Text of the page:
EPA Clean Power Plan

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After much anticipation, EPA Administrator Gina McCarthy announced the roll out of the new “Clean Power Plan” today (speech can be seen here). The draft Rule regulates greenhouse gas emissions from existing sources under § 111(d) of the Clean Air Act. It will take some time to digest the complexities of the Rule (after all, it’s 645 pages long), but here are the highlights of what we know at this point:

  • Target: The Rule attempts to reduce nation-wide carbon emissions 30% from 2005 levels by 2030;
  • Flexibility: The Rule sets individualized targets for each state which can be met using a combination of methods, including EPA’s “Building Blocks.” The Building Blocks break down into four categories or EPA’s “Best System of Emission Reduction” (BSER):
    1. Improve efficiency of fossil fuel power plants;
    2.  Increase energy production from renewable energy sources
    3. Increase energy production from low to zero carbon emitting facilities such as nuclear or natural gas; and
    4. Reduce overall energy use through energy efficiency programs (demand-side).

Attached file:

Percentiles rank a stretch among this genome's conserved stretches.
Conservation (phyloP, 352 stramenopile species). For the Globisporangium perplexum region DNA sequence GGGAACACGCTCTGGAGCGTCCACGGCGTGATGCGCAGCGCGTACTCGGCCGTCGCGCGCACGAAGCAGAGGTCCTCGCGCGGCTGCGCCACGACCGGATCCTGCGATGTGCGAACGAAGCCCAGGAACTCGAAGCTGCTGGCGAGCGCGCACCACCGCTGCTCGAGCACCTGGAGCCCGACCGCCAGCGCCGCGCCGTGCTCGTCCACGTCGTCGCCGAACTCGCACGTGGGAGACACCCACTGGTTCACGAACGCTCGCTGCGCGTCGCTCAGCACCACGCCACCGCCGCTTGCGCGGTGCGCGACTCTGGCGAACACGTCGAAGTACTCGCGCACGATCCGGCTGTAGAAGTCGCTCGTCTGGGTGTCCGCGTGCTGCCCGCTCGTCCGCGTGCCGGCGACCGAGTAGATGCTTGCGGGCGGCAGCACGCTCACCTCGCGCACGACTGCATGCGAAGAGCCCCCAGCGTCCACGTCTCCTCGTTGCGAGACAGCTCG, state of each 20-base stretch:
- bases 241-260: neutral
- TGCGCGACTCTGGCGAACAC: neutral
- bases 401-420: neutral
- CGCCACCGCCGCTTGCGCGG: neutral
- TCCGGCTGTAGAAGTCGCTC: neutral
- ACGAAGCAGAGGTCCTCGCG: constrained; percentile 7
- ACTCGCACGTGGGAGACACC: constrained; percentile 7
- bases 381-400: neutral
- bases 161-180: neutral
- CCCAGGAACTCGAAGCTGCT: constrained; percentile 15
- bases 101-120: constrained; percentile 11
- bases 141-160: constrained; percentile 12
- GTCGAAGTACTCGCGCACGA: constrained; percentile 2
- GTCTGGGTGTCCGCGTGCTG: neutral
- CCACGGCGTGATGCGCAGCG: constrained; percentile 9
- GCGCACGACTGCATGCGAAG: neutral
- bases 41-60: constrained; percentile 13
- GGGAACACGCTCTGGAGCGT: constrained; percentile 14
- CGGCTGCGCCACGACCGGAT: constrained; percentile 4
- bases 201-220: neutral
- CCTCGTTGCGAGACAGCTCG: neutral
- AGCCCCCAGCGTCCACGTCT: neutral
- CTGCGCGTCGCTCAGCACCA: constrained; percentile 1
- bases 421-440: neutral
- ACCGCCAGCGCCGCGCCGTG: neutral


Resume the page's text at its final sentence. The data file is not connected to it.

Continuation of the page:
• State Target: The reduction target for each state is determined by the analysis of its current power generating fleet. It’s important to note that the targets are not requirements for individual generators but rather set state wide caps.  Here are the reduction targets for nearby states:
State2012 Carbon Emission Rate
2030 Target
New Hampshire90548646%
Rhode Island90778214%
  • Collaboration: States can develop plans individually or through a multi-state effort (i.e. programs similar to RGGI).
  • Notice and Comment: EPA will accept comments for 120 days after publication in the Federal Register.  Four public hearings will be held around the country.
  • In Sum: This Rule has the potential for significant impact. Some states may opt to design plans that require large energy users to reduce consumption. States may also opt to incentive renewable sources for power production. Much more to come on this rule in the near future.